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Working with the fine mocking-framework MoQ, I came across a somewhat surprising facet (and I don't like surprises). I'm mocking out a class which should be added to a collection after a method-call, like so:

public class SomeClass{

}

public class Container {
    private List<SomeClass> classes = new List<SomeClass>();

    public IEnumerable<SomeClass> Classes {
        get {
            return classes;
        }
    }

    public void addSomeClass(SomeClass instance) {
        classes.Add(instance);
    }
}

[Test]
public void ContainerContainsAddedClassAfterAdd() {
    var mockSomeClass = new Mock<SomeClass>();  
    mockSomeClass.Setup(c => c.Equals(mockSomeClass.Object)).Return(true);

    var Container = new Container();
    Container.addSomeClass(mockSomeClass.Object);

    Assert(Container.Classes.Contains(mockSomeClass.Object));
}

This works well, the mock is added to the Container's collection and the setup of the Equals method on the mock makes sure the IEnumerable.Contains() return true. However there's always some complication. The class I'm really mocking out is not as simple as our SomeClass. It's something like this:

public class SomeClassOverridingEquals{
    public virtual Equals(SomeClassOverridingEquals other) {
        return false;   
    }

    public override Equals(object obj) {
        var other = obj as SomeClassOverridingEquals;

        if (other != null) return Equals(other); // calls the override
        return false;
    }
}

[Test]
public void ContainerContainsAddedClassOverridingEqualsAfterAdd() {
    var mockSomeClass = new Mock<SomeClassOverridingEquals>();  
    mockSomeClass.Setup(c => c.Equals(mockSomeClass.Object)).Return(true);

    var Container = new Container();
    Container.addSomeClass(mockSomeClass.Object);

    Assert(Container.Classes.Contains(mockSomeClass.Object)); // fails
}

The class contains an override for the Equals method for its own specific type, and the Setup method for the mock does not seem to be able to mock out that specific method (only overriding the more general Equals(object)). Thus the test fails.

I have so far found no way of working around this quite common pattern, other than rewriting the class not to use the overriding equals.

I don't like that.

Anyone have any ideas?

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4 Answers 4

up vote 4 down vote accepted

I don't think the issue is with Moq, but rather with the Contains extension method. Even though you have overloaded Equals with a more specific overload, Enumerable.Contains ends up calling List<T>.Contains because the Classes property is really backed by a List<T>.

List<T>.Contains is implemented by calling EqualityComparer<T>.Default.Equals, and I think that this defaults to calling the Equals method inherited from System.Object - that is: not the one your mock overrides, but the one that takes a System.Object as input.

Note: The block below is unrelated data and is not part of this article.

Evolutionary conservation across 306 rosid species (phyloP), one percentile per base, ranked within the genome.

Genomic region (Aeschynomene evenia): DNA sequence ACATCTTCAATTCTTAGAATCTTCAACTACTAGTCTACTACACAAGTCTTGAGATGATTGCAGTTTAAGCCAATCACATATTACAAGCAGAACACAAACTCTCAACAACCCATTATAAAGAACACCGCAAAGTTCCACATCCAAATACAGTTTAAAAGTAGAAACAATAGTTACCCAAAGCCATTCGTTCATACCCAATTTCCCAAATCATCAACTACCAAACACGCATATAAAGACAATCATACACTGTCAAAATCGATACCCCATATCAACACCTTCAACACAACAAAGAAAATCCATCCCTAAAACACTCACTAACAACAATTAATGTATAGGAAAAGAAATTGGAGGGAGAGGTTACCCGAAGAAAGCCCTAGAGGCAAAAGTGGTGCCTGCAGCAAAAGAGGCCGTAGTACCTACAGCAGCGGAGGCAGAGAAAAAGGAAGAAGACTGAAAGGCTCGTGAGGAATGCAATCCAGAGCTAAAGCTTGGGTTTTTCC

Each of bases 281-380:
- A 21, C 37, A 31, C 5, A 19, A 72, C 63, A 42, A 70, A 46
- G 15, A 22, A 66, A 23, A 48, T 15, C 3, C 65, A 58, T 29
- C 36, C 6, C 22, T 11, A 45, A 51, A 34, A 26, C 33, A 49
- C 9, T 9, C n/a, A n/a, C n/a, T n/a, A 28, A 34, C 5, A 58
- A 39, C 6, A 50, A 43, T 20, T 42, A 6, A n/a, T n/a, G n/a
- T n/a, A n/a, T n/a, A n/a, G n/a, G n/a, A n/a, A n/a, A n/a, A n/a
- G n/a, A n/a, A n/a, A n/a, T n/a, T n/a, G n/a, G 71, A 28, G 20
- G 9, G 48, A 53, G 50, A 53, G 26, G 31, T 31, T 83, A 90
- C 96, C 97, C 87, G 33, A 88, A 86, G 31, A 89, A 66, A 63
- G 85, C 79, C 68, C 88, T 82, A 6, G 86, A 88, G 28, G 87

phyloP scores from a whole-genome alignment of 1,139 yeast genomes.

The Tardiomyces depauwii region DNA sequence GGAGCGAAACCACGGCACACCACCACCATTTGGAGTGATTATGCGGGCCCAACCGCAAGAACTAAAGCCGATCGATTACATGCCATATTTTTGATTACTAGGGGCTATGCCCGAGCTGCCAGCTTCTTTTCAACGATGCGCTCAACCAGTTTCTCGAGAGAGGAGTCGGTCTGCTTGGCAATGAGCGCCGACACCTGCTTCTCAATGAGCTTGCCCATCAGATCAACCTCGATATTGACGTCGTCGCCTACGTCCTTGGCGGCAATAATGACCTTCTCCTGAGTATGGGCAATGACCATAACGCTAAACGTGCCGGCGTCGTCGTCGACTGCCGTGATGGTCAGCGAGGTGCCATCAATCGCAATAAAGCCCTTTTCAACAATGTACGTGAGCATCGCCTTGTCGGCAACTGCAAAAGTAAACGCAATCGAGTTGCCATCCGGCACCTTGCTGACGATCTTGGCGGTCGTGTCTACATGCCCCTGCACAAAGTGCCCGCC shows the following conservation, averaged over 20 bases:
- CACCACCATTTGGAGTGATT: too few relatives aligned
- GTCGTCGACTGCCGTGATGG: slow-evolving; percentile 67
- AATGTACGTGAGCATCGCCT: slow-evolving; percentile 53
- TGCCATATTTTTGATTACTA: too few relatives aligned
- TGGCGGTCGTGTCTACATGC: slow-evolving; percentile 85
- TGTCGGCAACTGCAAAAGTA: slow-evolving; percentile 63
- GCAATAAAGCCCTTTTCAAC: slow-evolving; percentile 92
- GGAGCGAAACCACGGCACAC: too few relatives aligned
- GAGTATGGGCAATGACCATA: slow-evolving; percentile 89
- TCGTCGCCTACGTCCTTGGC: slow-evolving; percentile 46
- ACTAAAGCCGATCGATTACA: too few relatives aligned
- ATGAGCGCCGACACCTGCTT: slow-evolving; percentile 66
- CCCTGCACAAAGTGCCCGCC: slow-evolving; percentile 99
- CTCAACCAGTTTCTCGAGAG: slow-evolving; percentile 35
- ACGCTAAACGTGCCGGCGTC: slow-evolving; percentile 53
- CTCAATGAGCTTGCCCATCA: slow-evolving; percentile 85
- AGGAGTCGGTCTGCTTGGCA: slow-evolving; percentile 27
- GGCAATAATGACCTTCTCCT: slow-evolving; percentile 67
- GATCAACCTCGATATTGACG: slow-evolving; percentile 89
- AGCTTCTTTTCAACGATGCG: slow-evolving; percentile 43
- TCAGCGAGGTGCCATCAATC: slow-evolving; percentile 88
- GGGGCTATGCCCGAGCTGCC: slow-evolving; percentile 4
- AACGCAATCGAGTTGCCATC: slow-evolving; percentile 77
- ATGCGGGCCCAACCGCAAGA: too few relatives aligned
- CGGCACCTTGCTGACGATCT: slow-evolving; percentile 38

Perusing the implementation of EqualityComparer<T>.Default in Reflector, it seems as though it has a special case for types implementing IEquatable<T>, so if you add that interface to your class (it already has the appropriate method) it may behave differently.

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+1. Reflector always has the answer. I posted a followup hack to get around this issue here: stackoverflow.com/questions/1476233/… –  Anderson Imes Sep 28 '09 at 13:09

How hard is it to create an instance of SomeClass? Would it make more sense just to use the real object? If possible, that would be better since it's not changing the particular behaviour that's part of the relationship between the container and the class.

Alternatively, you could iterate through the returned collection and just look for an object that's the same as the mock instance. That would avoid having to work around any specialised behaviour.

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Create an interface ISomeClass and make your container use interface instead. This way you'll achieve two things:

  1. You'll easily mock it by Mock<ISomeClass> and actually just unit test your container's functionality
  2. Make unite test better by actually unit test container separate from testing the actual implementation of the SomeClass class functionality.
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This is what I usually do, but interfaces are not always what you want. In the particular case leading me to this question I am using NHibernate to persist the class with the Container role here. We do not want it to contain ISomeClass, but to contain SomeClass. –  Tomas Sep 25 '09 at 14:05

Mark Seemann is correct. You'll want to make sure you are hinting Moq at the right overload:

mockSomeClass.Setup(c => c.Equals((object)mockSomeClass.Object)).Return(true);
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